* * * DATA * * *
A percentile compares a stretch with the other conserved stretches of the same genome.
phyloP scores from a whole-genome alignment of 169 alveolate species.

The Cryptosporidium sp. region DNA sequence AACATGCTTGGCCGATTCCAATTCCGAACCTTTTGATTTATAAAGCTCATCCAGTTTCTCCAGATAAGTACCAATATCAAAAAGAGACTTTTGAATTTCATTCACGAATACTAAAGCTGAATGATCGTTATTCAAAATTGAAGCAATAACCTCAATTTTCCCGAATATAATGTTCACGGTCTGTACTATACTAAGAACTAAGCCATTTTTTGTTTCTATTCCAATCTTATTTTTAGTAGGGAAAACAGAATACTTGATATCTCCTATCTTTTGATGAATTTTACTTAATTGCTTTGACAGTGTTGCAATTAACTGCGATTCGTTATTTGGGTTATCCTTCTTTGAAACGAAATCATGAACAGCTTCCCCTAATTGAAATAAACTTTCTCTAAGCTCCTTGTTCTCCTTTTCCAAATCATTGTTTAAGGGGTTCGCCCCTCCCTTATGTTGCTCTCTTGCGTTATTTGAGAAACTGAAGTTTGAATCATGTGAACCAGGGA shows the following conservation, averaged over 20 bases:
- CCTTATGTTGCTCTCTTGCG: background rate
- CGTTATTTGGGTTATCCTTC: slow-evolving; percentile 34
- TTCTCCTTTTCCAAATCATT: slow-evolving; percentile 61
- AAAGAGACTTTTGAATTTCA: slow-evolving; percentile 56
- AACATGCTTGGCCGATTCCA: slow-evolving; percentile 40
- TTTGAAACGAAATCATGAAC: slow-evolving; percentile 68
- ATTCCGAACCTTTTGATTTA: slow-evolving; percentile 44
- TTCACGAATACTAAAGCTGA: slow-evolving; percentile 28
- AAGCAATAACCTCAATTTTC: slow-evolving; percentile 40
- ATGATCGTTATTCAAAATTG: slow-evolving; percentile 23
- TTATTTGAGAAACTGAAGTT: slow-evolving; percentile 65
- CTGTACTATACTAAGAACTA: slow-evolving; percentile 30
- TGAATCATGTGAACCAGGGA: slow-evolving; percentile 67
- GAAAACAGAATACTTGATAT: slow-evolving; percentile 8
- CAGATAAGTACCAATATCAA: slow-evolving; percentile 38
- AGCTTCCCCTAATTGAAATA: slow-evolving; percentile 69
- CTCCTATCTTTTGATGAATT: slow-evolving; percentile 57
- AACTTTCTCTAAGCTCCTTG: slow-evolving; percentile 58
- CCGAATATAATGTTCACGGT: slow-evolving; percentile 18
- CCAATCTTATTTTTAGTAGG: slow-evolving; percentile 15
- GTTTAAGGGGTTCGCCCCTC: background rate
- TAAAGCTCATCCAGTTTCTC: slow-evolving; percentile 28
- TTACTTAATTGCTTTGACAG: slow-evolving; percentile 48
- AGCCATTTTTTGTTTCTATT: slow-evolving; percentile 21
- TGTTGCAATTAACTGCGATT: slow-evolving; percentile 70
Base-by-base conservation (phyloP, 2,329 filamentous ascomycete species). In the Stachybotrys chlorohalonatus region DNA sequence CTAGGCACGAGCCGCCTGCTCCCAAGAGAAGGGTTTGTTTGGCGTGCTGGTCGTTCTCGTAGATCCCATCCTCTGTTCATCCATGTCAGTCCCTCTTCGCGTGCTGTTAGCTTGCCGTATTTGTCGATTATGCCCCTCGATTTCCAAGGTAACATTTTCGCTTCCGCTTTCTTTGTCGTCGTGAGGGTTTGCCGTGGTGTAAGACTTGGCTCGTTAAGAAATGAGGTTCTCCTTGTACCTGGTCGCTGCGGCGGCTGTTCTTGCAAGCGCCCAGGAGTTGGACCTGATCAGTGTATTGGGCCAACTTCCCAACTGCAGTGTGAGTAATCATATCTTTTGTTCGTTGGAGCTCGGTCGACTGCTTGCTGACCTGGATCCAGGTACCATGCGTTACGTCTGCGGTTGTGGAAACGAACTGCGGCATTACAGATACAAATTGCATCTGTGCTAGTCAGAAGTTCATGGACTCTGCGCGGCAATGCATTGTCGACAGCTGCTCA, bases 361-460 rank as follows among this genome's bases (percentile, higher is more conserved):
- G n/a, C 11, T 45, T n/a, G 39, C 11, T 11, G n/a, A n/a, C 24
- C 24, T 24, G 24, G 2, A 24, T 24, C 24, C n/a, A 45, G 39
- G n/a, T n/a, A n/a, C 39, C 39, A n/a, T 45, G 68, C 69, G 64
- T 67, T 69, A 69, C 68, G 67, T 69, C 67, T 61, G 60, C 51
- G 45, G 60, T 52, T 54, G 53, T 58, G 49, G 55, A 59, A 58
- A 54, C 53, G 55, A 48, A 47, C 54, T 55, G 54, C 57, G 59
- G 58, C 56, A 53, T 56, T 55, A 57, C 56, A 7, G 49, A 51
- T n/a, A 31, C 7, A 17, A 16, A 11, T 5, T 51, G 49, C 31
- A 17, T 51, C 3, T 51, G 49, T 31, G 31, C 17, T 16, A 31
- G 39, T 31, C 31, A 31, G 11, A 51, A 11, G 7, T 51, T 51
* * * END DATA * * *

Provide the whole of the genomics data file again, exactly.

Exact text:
A percentile compares a stretch with the other conserved stretches of the same genome.
phyloP scores from a whole-genome alignment of 169 alveolate species.

The Cryptosporidium sp. region DNA sequence AACATGCTTGGCCGATTCCAATTCCGAACCTTTTGATTTATAAAGCTCATCCAGTTTCTCCAGATAAGTACCAATATCAAAAAGAGACTTTTGAATTTCATTCACGAATACTAAAGCTGAATGATCGTTATTCAAAATTGAAGCAATAACCTCAATTTTCCCGAATATAATGTTCACGGTCTGTACTATACTAAGAACTAAGCCATTTTTTGTTTCTATTCCAATCTTATTTTTAGTAGGGAAAACAGAATACTTGATATCTCCTATCTTTTGATGAATTTTACTTAATTGCTTTGACAGTGTTGCAATTAACTGCGATTCGTTATTTGGGTTATCCTTCTTTGAAACGAAATCATGAACAGCTTCCCCTAATTGAAATAAACTTTCTCTAAGCTCCTTGTTCTCCTTTTCCAAATCATTGTTTAAGGGGTTCGCCCCTCCCTTATGTTGCTCTCTTGCGTTATTTGAGAAACTGAAGTTTGAATCATGTGAACCAGGGA shows the following conservation, averaged over 20 bases:
- CCTTATGTTGCTCTCTTGCG: background rate
- CGTTATTTGGGTTATCCTTC: slow-evolving; percentile 34
- TTCTCCTTTTCCAAATCATT: slow-evolving; percentile 61
- AAAGAGACTTTTGAATTTCA: slow-evolving; percentile 56
- AACATGCTTGGCCGATTCCA: slow-evolving; percentile 40
- TTTGAAACGAAATCATGAAC: slow-evolving; percentile 68
- ATTCCGAACCTTTTGATTTA: slow-evolving; percentile 44
- TTCACGAATACTAAAGCTGA: slow-evolving; percentile 28
- AAGCAATAACCTCAATTTTC: slow-evolving; percentile 40
- ATGATCGTTATTCAAAATTG: slow-evolving; percentile 23
- TTATTTGAGAAACTGAAGTT: slow-evolving; percentile 65
- CTGTACTATACTAAGAACTA: slow-evolving; percentile 30
- TGAATCATGTGAACCAGGGA: slow-evolving; percentile 67
- GAAAACAGAATACTTGATAT: slow-evolving; percentile 8
- CAGATAAGTACCAATATCAA: slow-evolving; percentile 38
- AGCTTCCCCTAATTGAAATA: slow-evolving; percentile 69
- CTCCTATCTTTTGATGAATT: slow-evolving; percentile 57
- AACTTTCTCTAAGCTCCTTG: slow-evolving; percentile 58
- CCGAATATAATGTTCACGGT: slow-evolving; percentile 18
- CCAATCTTATTTTTAGTAGG: slow-evolving; percentile 15
- GTTTAAGGGGTTCGCCCCTC: background rate
- TAAAGCTCATCCAGTTTCTC: slow-evolving; percentile 28
- TTACTTAATTGCTTTGACAG: slow-evolving; percentile 48
- AGCCATTTTTTGTTTCTATT: slow-evolving; percentile 21
- TGTTGCAATTAACTGCGATT: slow-evolving; percentile 70
Base-by-base conservation (phyloP, 2,329 filamentous ascomycete species). In the Stachybotrys chlorohalonatus region DNA sequence CTAGGCACGAGCCGCCTGCTCCCAAGAGAAGGGTTTGTTTGGCGTGCTGGTCGTTCTCGTAGATCCCATCCTCTGTTCATCCATGTCAGTCCCTCTTCGCGTGCTGTTAGCTTGCCGTATTTGTCGATTATGCCCCTCGATTTCCAAGGTAACATTTTCGCTTCCGCTTTCTTTGTCGTCGTGAGGGTTTGCCGTGGTGTAAGACTTGGCTCGTTAAGAAATGAGGTTCTCCTTGTACCTGGTCGCTGCGGCGGCTGTTCTTGCAAGCGCCCAGGAGTTGGACCTGATCAGTGTATTGGGCCAACTTCCCAACTGCAGTGTGAGTAATCATATCTTTTGTTCGTTGGAGCTCGGTCGACTGCTTGCTGACCTGGATCCAGGTACCATGCGTTACGTCTGCGGTTGTGGAAACGAACTGCGGCATTACAGATACAAATTGCATCTGTGCTAGTCAGAAGTTCATGGACTCTGCGCGGCAATGCATTGTCGACAGCTGCTCA, bases 361-460 rank as follows among this genome's bases (percentile, higher is more conserved):
- G n/a, C 11, T 45, T n/a, G 39, C 11, T 11, G n/a, A n/a, C 24
- C 24, T 24, G 24, G 2, A 24, T 24, C 24, C n/a, A 45, G 39
- G n/a, T n/a, A n/a, C 39, C 39, A n/a, T 45, G 68, C 69, G 64
- T 67, T 69, A 69, C 68, G 67, T 69, C 67, T 61, G 60, C 51
- G 45, G 60, T 52, T 54, G 53, T 58, G 49, G 55, A 59, A 58
- A 54, C 53, G 55, A 48, A 47, C 54, T 55, G 54, C 57, G 59
- G 58, C 56, A 53, T 56, T 55, A 57, C 56, A 7, G 49, A 51
- T n/a, A 31, C 7, A 17, A 16, A 11, T 5, T 51, G 49, C 31
- A 17, T 51, C 3, T 51, G 49, T 31, G 31, C 17, T 16, A 31
- G 39, T 31, C 31, A 31, G 11, A 51, A 11, G 7, T 51, T 51